Tuesday, November 15, 2011

Race relations

The Beatles had that song "Please Please Me" with the interesting lyric, "I don't wanna sound complaining, but you know there's always rain in my heart..."  Well, I don't wanna sound complaining either, but this Baltimore Grand Prix still bothers me.

A couple of years ago, some promoters dreamed up the idea of turning the streets of downtown Baltimore into a race course.  They envisioned cars rolling around over a hundred miles an hour on streets where the average motorist is lucky to travel a mile in a hundred hours. 

And they sold the city on the idea, told the city that untold millions would pour into the town coffers, and businesspeople would be doing big business all weekend long, and all the businesses that did support operations for the race would benefit as well.

So, the race was held this past Labor Day weekend, and everyone basked in the glow of success as cable tv came to town to cover something besides murders.  People strained their elbows, patting themselves on the back for all the race had done in the names of culture and commerce.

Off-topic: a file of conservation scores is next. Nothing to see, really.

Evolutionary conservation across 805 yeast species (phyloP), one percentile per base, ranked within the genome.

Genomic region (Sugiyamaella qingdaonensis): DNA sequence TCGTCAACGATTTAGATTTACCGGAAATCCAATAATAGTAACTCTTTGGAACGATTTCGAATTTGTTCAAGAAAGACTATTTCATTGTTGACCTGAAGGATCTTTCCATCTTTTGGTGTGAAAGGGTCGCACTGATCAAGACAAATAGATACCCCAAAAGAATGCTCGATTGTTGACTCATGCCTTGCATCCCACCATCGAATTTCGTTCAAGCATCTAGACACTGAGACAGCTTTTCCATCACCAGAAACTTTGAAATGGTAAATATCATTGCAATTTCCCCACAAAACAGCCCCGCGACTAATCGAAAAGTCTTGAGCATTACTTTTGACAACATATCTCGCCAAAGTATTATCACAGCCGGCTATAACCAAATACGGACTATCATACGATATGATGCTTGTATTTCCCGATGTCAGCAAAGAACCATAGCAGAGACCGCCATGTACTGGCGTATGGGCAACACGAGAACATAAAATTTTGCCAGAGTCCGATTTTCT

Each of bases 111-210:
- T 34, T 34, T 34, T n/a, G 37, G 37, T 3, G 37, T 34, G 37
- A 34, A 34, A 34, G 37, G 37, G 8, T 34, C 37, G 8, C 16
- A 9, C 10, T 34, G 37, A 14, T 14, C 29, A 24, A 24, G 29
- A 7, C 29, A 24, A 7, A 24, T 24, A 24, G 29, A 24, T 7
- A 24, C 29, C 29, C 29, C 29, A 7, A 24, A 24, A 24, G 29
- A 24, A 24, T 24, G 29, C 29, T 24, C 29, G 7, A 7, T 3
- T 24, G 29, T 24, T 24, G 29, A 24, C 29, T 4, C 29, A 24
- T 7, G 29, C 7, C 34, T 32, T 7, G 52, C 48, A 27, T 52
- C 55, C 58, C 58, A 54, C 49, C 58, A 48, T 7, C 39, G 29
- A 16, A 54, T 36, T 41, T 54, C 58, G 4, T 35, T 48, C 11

The basking slowed down shortly after the roar of the engines and the smell of exhaust wafted away. When the accountants were finished totaling up everything, it seemed more apparent that the boom was really a bust.  The promoters of the race are known as Baltimore Racing Development.  They owe the city a million and a half US dollars, and they supposed to pay $470,000 on a loan from the Maryland Stadium Authority, and they owe money to several small companies, such as a female-owned cement firm that supplied several hundred thousand dollars' worth of concrete for the race structures and is still awaiting payment.

All this does not even mention the hundreds of trees, some of them forty-some years old, which got the Paul Bunyan treatment just so people could sit downtown in rented bleachers seats and watch cars go by really fast.

I don't get it; I didn't get it when they came up with the idea and I still don't see the appeal.  But if you're going to tie up the center of the city for weeks before and after the race, and use city police and fire and parking and other municipal services, and contract with private firms for services and goods, you should really pay up soon, especially since they are planning Grand Prix II for next September.




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